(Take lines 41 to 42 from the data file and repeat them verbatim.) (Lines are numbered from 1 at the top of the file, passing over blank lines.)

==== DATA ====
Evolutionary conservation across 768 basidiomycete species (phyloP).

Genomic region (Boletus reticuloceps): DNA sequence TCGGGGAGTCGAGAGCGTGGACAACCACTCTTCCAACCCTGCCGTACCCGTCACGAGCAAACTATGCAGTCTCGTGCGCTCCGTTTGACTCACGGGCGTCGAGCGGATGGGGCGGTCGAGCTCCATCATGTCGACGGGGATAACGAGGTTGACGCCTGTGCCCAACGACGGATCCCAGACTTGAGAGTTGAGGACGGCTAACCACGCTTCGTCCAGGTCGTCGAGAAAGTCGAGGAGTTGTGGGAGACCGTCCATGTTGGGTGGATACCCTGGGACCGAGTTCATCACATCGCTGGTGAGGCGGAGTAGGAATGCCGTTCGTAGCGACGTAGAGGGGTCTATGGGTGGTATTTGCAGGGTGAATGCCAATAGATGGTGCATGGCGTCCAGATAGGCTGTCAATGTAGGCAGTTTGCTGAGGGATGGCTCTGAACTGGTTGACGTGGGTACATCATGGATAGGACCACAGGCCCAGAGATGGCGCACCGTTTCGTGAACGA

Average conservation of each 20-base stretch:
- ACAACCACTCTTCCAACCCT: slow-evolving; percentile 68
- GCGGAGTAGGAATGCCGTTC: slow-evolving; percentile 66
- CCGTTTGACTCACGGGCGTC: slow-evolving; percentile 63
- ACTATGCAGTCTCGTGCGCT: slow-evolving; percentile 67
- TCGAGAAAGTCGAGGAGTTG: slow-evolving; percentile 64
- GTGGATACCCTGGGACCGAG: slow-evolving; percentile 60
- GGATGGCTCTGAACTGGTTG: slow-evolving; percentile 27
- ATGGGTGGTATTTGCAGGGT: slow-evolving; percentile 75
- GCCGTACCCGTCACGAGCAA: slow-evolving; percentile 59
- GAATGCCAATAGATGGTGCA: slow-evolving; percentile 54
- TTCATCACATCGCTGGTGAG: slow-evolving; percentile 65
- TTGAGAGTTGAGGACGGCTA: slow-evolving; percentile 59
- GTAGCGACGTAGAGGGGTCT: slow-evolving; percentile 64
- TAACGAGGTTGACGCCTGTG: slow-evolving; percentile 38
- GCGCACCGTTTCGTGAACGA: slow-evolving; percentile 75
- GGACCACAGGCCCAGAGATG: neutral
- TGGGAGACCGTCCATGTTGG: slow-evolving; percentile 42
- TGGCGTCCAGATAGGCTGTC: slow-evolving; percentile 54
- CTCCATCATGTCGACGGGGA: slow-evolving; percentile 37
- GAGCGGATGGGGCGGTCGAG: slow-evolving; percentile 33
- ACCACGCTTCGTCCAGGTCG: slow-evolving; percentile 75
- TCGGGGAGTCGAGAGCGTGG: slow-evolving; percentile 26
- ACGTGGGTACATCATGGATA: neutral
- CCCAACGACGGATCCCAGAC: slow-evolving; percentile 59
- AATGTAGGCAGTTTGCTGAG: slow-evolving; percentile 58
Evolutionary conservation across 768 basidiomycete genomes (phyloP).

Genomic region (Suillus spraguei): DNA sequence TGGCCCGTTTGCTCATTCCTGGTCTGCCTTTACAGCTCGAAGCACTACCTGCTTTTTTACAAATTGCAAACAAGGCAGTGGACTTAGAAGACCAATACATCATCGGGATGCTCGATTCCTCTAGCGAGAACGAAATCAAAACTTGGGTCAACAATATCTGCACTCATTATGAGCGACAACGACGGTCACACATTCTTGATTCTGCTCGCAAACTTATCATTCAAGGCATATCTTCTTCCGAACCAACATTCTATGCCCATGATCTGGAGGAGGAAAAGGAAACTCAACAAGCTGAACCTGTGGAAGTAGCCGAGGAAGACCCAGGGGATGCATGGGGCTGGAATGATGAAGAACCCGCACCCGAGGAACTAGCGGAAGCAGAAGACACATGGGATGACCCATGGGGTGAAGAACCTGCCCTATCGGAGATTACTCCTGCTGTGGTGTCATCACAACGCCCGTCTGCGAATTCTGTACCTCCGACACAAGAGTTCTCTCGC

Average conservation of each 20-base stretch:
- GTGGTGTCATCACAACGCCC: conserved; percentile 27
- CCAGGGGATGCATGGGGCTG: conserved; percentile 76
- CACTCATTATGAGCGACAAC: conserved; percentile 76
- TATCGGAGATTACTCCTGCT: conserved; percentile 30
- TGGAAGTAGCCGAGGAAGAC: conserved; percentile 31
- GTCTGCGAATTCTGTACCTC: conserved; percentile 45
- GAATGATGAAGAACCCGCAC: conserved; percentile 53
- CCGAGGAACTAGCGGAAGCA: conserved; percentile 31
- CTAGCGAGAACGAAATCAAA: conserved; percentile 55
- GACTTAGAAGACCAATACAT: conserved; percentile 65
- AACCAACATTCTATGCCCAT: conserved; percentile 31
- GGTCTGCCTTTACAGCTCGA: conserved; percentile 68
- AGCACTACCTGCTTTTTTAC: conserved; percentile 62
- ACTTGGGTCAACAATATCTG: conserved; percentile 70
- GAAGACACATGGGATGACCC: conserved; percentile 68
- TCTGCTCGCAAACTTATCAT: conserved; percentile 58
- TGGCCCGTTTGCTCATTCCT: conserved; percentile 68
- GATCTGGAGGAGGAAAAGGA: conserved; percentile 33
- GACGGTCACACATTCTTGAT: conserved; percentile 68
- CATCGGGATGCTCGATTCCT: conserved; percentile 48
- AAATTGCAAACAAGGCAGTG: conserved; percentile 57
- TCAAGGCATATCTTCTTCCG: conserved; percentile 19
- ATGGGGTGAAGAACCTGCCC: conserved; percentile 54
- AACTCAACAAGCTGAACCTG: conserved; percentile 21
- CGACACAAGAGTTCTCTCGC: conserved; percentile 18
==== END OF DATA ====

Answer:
- GACTTAGAAGACCAATACAT: conserved; percentile 65
- AACCAACATTCTATGCCCAT: conserved; percentile 31